May the Lord bring you peace!

The Friars Minor Conventual in Venice welcome you to the Basilica dedicated to “Glorious St. Mary” with the traditional Franciscan greeting of peace and all good.
Walking down the aisles of this simple and elegant Gothic Franciscan church you will find yourself surrounded by extraordinary works of art that reach back through eight centuries of history, faith and devotion at this Shrine. The contemplation of so much beauty – the divine spark – accompanied by the silence of this holy place can fill one with a sense of peace and serenity.

In Venice, the ‘Frari’ was the main convent of the “Friar Minor Conventuals”, known as “Frari” in Venetian dialect. The friars also lived in S. Nicoletto della Lattuga (1354) and in other smaller convents.

In 1342, the chronicler Andrea Dandolo wrote in the Chronicon Venetum that the Friar Minors, upon arriving in Venice, survived on hard work. They set a good example for others and used to sleep under the porticos of St. Silvestro church, in the St. Polo sestiere (district), “and they lived off hard work and charity”. It’s stated that, during the Dogeate of Jacopo Tiepolo (1229-49), the Friar Minors settled in a building which contained a convent

and a small church. This took place in around 1231. The geographical position of the land, “donated by the Commune” to the Friars, was in a low, twiggy and marshy area which spread out among the ‘contradas’ of St. Giacomo dell’Orio, St. Stin, St. Pantalon, St. Tomà, in the

sestiere (district) of St. Polo. The spirit of the convent and the church were the Conventuals “who knew how to create, in accordance with the followers, a perfect harmony between history, art, spirit and faith”. By April 28,1250, the Friars had already outgrown the initial buildings and so the Legate of the Pope, Cardinal Ottaviano Ubaldini, placed the first stone of a second church, dedicating it to Santa Maria Gloriosa. As far as this second church is concerned, we know that it was built, probably based on the design of Nicola Pisano, with a “large chapel” with “two little chapels” on either side i.e. three apses which backed onto the canal that now flows in front of the facade. This church was 50 metres long and around 25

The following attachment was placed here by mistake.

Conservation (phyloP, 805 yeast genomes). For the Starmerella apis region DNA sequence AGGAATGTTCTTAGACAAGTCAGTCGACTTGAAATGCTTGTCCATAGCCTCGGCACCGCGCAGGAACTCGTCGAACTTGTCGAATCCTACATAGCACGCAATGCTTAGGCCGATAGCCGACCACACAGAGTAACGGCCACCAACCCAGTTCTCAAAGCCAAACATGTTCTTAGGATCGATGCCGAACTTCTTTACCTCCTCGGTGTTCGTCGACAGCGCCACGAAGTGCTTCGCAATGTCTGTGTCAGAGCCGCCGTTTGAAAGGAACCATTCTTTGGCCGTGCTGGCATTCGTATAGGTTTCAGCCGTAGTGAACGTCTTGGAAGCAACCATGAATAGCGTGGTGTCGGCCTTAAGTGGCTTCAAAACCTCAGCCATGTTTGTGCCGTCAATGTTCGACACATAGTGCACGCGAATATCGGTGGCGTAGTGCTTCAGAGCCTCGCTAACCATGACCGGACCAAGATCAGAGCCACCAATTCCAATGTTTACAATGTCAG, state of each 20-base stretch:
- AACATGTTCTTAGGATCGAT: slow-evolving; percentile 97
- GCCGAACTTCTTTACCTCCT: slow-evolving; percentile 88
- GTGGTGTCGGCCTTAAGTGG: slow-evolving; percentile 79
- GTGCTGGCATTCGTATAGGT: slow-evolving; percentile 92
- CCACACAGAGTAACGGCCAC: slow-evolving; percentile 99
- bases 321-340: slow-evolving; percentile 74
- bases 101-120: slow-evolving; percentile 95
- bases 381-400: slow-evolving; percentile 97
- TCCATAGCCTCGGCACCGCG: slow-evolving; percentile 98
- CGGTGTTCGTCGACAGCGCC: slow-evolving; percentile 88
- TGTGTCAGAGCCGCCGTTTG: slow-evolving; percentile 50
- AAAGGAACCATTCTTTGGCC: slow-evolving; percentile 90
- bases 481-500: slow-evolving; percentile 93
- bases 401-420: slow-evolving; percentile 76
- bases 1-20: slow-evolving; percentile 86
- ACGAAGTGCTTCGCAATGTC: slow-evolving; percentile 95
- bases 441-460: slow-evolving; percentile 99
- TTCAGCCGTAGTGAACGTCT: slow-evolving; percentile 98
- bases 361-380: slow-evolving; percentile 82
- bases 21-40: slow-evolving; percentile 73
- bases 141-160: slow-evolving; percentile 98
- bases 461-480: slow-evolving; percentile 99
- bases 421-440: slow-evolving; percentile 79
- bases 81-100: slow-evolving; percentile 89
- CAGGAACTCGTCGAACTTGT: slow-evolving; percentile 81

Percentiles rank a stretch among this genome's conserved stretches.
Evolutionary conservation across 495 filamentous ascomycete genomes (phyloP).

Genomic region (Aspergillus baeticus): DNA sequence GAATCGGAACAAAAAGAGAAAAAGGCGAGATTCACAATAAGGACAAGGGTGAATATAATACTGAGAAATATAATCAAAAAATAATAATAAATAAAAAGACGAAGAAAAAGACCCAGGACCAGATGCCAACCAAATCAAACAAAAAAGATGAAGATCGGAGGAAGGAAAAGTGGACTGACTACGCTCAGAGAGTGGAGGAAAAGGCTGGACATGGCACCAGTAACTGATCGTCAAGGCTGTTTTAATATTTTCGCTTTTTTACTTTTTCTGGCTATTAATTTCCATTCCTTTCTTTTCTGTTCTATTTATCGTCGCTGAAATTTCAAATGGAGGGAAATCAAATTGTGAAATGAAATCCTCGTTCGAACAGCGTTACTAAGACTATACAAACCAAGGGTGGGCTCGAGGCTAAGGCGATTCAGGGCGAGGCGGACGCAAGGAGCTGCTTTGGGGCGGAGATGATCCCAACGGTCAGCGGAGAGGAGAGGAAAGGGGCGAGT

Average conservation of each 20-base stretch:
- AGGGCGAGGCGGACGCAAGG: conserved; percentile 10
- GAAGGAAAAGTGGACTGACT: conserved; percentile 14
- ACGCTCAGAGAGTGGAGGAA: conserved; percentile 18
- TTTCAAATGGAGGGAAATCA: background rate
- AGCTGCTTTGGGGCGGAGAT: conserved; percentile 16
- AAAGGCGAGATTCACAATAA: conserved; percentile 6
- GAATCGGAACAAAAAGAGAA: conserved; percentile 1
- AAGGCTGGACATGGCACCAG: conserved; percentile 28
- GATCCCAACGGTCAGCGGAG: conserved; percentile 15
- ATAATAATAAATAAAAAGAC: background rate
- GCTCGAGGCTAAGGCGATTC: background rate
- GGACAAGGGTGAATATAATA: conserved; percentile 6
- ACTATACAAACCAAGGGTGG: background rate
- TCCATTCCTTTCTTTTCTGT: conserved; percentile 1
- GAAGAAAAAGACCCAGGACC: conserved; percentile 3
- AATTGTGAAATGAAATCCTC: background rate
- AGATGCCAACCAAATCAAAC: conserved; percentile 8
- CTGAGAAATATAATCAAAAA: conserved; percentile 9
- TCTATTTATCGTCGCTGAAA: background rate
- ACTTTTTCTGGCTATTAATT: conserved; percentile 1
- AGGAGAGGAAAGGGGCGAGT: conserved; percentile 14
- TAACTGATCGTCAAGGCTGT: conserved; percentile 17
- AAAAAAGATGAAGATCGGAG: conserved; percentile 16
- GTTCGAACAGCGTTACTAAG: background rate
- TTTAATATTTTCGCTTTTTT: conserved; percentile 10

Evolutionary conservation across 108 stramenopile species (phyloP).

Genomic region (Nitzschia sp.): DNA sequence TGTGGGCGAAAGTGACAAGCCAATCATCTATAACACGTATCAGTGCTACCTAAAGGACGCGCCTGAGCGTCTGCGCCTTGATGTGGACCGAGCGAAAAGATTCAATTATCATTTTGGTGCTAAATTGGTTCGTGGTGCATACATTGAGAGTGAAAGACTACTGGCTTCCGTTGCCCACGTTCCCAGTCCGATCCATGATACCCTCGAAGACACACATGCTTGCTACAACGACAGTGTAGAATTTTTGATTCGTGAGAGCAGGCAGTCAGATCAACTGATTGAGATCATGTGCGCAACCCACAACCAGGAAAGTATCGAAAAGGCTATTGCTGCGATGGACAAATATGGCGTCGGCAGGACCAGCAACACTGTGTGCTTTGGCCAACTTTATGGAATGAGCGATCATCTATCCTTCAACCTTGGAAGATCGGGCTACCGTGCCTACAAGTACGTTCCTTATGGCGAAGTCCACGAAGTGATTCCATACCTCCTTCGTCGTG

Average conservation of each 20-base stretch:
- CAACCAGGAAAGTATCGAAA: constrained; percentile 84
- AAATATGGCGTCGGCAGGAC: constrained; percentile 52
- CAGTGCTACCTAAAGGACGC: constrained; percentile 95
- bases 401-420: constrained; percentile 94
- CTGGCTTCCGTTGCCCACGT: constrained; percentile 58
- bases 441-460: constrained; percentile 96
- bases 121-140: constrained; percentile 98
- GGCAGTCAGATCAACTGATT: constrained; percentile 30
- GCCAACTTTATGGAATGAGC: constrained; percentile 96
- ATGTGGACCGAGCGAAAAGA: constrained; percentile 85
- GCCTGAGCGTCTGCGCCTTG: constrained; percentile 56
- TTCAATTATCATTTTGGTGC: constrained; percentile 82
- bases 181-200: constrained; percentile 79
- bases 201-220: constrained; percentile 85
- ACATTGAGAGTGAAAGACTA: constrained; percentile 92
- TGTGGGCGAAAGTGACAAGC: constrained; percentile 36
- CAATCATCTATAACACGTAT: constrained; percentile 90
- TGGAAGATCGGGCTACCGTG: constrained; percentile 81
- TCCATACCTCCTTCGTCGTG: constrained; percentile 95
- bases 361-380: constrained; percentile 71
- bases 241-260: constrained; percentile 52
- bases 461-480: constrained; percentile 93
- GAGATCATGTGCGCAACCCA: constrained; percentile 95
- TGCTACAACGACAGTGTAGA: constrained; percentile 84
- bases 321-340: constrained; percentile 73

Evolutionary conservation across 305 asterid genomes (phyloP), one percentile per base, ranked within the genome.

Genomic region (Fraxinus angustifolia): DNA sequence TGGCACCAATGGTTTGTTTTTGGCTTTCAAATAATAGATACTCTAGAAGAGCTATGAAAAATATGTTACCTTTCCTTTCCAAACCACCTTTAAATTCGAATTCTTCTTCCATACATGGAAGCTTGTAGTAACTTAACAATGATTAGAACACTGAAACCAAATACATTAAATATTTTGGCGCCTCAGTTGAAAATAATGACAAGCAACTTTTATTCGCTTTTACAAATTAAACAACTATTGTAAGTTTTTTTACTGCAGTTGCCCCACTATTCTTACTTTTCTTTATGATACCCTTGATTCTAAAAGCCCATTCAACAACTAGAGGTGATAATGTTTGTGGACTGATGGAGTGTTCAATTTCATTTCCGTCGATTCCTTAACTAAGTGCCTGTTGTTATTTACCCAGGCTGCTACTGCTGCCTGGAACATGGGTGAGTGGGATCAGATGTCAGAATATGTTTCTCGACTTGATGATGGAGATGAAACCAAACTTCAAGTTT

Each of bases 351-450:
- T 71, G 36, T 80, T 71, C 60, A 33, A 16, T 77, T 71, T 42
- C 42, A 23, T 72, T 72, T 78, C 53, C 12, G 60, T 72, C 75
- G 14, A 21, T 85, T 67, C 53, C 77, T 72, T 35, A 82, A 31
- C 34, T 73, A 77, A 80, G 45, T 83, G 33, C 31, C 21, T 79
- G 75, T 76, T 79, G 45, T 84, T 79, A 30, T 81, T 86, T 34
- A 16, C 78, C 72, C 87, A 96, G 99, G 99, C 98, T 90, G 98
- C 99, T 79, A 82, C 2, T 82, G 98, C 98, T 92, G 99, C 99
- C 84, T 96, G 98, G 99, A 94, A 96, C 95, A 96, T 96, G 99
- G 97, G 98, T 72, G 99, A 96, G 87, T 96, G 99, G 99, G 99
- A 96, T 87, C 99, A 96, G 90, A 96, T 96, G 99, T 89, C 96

metres wide.

Around 1330, to accommodate the increasing number of followers, the friars began to build a larger third church, the present Basilica. They started by erecting the apses and so as to take advantage of the older building they built it the other way round.

Progress was rapid and only three years later, the apses, the transept and the aisles had already been built and covered. At the same time the sacristy and the chapter house were erected. In 1361, Jacopo Celega laid the foundations for the bell tower which was completed by his son, Pierpaolo, in 1396. In 1382, Vito Lion provided the funds for the numerous windows of the apses which were illustrated by an Alemannian friar. Work was stopped due to a lack of funds and the extension of the church only recommenced in 1407 and was eventually completed in 1420.

During the same year, 1420, the heirs of Federico Corner added the chapel of St. Mark to the apses. In 1432, the bishop of Vicenza Pietro Emiliani ordered the chapel of St. Peter to be built. In 1468, the carving of the wooden choir was completed. It was embellished with a marble ‘septo’. On 13th February, 1469, the high altar was consecrated in the presence of the Emperor Federico III. On 27th May 1492, the Basilica was finally consecrated by the Bishop Pietro Pollagari from Trani of the Friar Minor Conventuals.

In the following centuries the Basilica was decorated with precious monuments, paintings and furnishings. However, in 1797, the French Democracy plundered the silverware from the ‘Scuole’ and the altars. The Napoleonic period forced the Friars to leave the convent. During the 1800s monuments were dedicated to Canova and Titian. In 1891, in light of the positive effect attained in the church of Santi Giovanni e Paolo, the hexagonal walnut covering, which were placed at the base of the columns in the 17th century, were removed.

Towards the second half of the 20th century, the pulpit was also removed from the third pillar on the right looking away from the central doorway.

In the first few years of the 1900s, (1902-1915), the foundations of the Basilica were radically strengthened and the supporting structures were restored. This was done due to the fact that St. Mark’s bell tower collapsed on 14th July 1902. Furthermore, a few small houses built in around 1830 and used for storage were knocked down. Seeing as they were attached to the apses of the church and the sacristy, they spoilt the purity of the Basilica’s lines.

On 1st February 1926, the seventh centenary of the death of St. Francis, the church of the Friars was raised to the level of Basilica Minor due to its sheer beauty, simplicity and the masterpieces within. Towards the end of the 20th century the entire Basilica was subjected to a detailed restoration both to resolve the problems caused by the passing of time and to prevent any further instability in the bell tower which might affect the chapel of St. Peter and the left aisle. A careful restoration was carried out on the copious number of masterpieces present in this Basilica so that even today it continues to be a place of art, culture and faith.